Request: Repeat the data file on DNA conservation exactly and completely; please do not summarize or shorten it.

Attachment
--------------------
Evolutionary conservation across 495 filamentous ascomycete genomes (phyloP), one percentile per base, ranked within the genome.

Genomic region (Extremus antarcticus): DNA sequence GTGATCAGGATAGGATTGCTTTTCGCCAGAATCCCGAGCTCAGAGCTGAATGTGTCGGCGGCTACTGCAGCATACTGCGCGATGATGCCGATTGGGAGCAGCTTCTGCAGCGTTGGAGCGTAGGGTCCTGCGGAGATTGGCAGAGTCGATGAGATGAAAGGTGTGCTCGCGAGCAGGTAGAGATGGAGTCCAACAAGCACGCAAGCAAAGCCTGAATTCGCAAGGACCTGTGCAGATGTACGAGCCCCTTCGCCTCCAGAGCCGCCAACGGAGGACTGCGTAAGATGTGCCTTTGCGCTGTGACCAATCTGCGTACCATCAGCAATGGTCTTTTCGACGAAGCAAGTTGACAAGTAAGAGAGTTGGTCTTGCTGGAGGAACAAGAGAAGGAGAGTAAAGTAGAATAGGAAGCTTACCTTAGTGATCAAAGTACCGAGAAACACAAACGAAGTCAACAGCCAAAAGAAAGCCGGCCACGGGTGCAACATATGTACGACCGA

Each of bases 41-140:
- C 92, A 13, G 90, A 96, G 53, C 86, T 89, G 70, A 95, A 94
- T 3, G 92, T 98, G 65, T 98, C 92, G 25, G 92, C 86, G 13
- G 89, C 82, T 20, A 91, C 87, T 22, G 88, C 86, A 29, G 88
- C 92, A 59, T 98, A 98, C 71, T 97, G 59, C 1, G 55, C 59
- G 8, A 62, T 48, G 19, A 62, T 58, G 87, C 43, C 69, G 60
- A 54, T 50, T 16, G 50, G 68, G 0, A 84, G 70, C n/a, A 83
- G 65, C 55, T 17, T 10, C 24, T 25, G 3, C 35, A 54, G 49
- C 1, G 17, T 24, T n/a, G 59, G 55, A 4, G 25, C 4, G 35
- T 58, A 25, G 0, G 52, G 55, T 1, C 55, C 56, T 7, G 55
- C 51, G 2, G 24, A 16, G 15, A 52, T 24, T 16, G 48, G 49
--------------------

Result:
Evolutionary conservation across 495 filamentous ascomycete genomes (phyloP), one percentile per base, ranked within the genome.

Genomic region (Extremus antarcticus): DNA sequence GTGATCAGGATAGGATTGCTTTTCGCCAGAATCCCGAGCTCAGAGCTGAATGTGTCGGCGGCTACTGCAGCATACTGCGCGATGATGCCGATTGGGAGCAGCTTCTGCAGCGTTGGAGCGTAGGGTCCTGCGGAGATTGGCAGAGTCGATGAGATGAAAGGTGTGCTCGCGAGCAGGTAGAGATGGAGTCCAACAAGCACGCAAGCAAAGCCTGAATTCGCAAGGACCTGTGCAGATGTACGAGCCCCTTCGCCTCCAGAGCCGCCAACGGAGGACTGCGTAAGATGTGCCTTTGCGCTGTGACCAATCTGCGTACCATCAGCAATGGTCTTTTCGACGAAGCAAGTTGACAAGTAAGAGAGTTGGTCTTGCTGGAGGAACAAGAGAAGGAGAGTAAAGTAGAATAGGAAGCTTACCTTAGTGATCAAAGTACCGAGAAACACAAACGAAGTCAACAGCCAAAAGAAAGCCGGCCACGGGTGCAACATATGTACGACCGA

Each of bases 41-140:
- C 92, A 13, G 90, A 96, G 53, C 86, T 89, G 70, A 95, A 94
- T 3, G 92, T 98, G 65, T 98, C 92, G 25, G 92, C 86, G 13
- G 89, C 82, T 20, A 91, C 87, T 22, G 88, C 86, A 29, G 88
- C 92, A 59, T 98, A 98, C 71, T 97, G 59, C 1, G 55, C 59
- G 8, A 62, T 48, G 19, A 62, T 58, G 87, C 43, C 69, G 60
- A 54, T 50, T 16, G 50, G 68, G 0, A 84, G 70, C n/a, A 83
- G 65, C 55, T 17, T 10, C 24, T 25, G 3, C 35, A 54, G 49
- C 1, G 17, T 24, T n/a, G 59, G 55, A 4, G 25, C 4, G 35
- T 58, A 25, G 0, G 52, G 55, T 1, C 55, C 56, T 7, G 55
- C 51, G 2, G 24, A 16, G 15, A 52, T 24, T 16, G 48, G 49